Roberts, AdamIntroductionsecondary authorsome editionsconfirmed
Salwowski, MarkCover artistsecondary authorsome editionsconfirmed
Schwinger, LarryCover artistsecondary authorsome editionsconfirmed
Severi, GiorgioTranslatorsecondary authorsome editionsconfirmed
Stege,GiselaTranslatorsecondary authorsome editionsconfirmed
Thole, KarelCover artistsecondary authorsome editionsconfirmed
van den Haak-Janzen, J.R.Translatorsecondary authorsome editionsconfirmed
Veillon, AdrienTranslatorsecondary authorsome editionsconfirmed
Willock, HarryCover artistsecondary authorsome editionsconfirmed
Zhouf, MartinCover artistsecondary authorsome editionsconfirmed
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One of the luckiest accidents in my wife's life is that she happened to marry a man who was born on the 26th of September.
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(Click to show. Warning: May contain spoilers.)
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In the sleepy English village of Midwich, a mysterious silver object appears and all the inhabitants fall unconscious. A day later the object is gone and everyone awakens unharmed - except that all the women in the village are discovered to be pregnant. The resultant children of Midwich do not belong to their parents: all are blonde, all are golden eyed. They grow up too fast and their minds exhibit frightening abilities that give them control over others and brings them into conflict with the villagers just as a chilling realisation dawns on the world outside . . . The Midwich Cuckoos is the classic tale of aliens in our midst, exploring how we respond when confronted by those who are innately superior to us in every conceivable way.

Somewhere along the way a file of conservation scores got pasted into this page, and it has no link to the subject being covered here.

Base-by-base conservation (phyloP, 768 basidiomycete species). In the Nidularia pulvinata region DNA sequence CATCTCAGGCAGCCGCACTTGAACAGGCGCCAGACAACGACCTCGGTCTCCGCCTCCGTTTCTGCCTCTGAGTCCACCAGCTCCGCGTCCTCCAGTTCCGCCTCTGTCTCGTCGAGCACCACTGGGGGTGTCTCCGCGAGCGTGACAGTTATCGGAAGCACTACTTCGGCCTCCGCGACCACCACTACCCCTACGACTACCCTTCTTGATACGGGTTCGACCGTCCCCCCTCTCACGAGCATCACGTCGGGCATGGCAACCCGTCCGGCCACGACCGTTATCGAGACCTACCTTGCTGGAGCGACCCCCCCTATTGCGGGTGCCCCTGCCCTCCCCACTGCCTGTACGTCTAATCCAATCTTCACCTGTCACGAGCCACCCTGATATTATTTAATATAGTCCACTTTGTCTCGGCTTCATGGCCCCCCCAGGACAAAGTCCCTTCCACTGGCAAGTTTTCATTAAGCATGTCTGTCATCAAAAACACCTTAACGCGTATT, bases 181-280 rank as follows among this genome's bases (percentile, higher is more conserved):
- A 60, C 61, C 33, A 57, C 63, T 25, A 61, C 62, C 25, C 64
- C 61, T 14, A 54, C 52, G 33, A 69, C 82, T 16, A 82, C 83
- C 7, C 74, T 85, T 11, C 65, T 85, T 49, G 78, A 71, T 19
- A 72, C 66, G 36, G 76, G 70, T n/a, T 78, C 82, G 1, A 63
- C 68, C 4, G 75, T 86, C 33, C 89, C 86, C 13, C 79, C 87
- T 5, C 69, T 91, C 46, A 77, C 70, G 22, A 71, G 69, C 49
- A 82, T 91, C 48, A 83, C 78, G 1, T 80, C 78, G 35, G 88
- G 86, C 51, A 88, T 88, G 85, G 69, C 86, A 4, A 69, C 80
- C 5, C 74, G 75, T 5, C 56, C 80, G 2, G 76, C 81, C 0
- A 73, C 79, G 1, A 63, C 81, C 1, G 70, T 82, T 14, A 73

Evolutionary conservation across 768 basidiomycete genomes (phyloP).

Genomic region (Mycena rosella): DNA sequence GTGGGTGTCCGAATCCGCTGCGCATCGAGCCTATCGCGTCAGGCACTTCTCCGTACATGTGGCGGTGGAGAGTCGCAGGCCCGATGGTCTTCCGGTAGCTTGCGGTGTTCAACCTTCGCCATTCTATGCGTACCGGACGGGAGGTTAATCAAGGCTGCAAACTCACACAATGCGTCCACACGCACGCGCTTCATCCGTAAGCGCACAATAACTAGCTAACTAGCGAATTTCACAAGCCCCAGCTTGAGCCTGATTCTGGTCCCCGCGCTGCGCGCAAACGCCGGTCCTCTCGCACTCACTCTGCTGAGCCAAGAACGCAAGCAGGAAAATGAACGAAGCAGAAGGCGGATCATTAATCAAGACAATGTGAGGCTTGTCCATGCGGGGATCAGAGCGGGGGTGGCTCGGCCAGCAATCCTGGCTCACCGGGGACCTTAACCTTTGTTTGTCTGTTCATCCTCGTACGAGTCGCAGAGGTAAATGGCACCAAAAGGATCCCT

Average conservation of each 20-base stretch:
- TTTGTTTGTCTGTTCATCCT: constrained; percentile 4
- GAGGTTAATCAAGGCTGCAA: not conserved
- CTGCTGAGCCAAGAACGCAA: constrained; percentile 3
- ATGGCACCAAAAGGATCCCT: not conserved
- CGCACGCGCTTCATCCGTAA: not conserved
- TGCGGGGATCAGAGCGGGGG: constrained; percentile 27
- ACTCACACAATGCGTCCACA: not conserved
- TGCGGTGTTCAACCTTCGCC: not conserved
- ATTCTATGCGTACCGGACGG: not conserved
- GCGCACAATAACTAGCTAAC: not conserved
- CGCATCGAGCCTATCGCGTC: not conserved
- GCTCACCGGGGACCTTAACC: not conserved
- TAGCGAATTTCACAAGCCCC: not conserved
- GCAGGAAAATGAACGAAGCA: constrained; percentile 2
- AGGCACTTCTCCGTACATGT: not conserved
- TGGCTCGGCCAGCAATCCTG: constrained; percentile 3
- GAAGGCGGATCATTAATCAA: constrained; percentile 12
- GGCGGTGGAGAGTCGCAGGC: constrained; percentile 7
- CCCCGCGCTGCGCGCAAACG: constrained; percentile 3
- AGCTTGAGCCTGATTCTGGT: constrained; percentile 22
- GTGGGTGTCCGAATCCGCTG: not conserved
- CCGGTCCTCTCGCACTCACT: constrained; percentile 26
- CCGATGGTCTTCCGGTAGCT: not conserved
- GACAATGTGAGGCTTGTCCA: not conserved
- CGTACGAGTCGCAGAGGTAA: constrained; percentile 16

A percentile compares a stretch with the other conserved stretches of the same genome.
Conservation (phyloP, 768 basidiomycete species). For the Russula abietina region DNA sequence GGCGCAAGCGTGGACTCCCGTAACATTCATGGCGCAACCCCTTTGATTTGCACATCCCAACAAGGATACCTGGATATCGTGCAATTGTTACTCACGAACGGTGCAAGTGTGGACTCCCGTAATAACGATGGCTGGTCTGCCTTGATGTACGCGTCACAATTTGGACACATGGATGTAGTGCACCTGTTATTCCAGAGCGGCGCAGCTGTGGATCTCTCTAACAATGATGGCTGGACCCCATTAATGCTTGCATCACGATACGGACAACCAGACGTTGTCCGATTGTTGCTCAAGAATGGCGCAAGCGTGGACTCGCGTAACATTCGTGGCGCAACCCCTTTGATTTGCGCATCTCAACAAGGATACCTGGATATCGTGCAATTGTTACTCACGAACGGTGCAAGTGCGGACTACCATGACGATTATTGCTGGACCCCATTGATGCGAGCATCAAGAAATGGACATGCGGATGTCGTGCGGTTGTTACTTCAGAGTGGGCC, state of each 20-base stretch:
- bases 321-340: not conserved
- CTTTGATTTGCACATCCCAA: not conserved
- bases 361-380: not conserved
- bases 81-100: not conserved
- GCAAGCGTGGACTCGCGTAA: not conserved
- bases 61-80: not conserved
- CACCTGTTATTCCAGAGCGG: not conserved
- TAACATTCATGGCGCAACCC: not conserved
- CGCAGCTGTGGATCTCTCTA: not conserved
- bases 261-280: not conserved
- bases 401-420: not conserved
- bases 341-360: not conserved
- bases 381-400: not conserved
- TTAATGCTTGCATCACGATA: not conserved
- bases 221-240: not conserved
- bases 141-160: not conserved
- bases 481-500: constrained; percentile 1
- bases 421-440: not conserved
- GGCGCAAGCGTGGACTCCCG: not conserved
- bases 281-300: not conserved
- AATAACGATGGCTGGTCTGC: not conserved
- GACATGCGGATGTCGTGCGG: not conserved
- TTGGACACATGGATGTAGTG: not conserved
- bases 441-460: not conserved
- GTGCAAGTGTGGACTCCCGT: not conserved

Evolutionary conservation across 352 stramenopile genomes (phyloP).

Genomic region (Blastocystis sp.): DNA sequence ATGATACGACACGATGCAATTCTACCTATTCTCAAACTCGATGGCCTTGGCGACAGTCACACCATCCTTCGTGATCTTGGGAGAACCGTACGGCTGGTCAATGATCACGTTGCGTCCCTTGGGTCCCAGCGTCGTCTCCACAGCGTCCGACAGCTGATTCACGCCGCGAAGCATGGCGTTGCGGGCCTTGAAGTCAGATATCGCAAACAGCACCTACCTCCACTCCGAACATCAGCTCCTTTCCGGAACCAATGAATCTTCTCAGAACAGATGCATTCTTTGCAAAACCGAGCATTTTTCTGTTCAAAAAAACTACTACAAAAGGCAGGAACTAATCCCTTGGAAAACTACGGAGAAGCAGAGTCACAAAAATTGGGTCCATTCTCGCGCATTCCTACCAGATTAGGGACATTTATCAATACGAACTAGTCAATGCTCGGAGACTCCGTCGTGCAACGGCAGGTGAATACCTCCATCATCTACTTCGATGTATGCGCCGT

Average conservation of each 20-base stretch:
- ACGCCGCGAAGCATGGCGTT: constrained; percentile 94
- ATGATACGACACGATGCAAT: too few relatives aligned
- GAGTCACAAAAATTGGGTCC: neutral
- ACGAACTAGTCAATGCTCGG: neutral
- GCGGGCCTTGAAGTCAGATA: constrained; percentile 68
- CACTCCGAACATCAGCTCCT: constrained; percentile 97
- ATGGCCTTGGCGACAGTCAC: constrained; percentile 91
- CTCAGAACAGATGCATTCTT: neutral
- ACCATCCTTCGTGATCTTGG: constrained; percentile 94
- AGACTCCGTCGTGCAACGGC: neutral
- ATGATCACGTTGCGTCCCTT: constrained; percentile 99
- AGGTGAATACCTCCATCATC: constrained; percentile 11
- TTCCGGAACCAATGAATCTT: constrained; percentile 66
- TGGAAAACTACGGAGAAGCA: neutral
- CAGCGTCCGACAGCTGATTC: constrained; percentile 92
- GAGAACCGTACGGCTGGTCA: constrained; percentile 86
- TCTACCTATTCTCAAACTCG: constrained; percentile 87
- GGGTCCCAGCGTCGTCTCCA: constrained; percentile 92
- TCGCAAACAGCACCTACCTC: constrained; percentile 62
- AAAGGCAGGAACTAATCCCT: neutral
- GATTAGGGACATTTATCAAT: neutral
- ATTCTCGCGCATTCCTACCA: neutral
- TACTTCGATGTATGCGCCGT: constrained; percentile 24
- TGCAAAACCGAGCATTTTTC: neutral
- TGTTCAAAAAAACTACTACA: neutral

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Book description
Cuckoos lay eggs in other birds' nests. The clutch that was fathered on the quiet little village of Midwich, one night in September, proved to possess a monstrous will of its own. It promised to make the human race look as dated as the dinosaur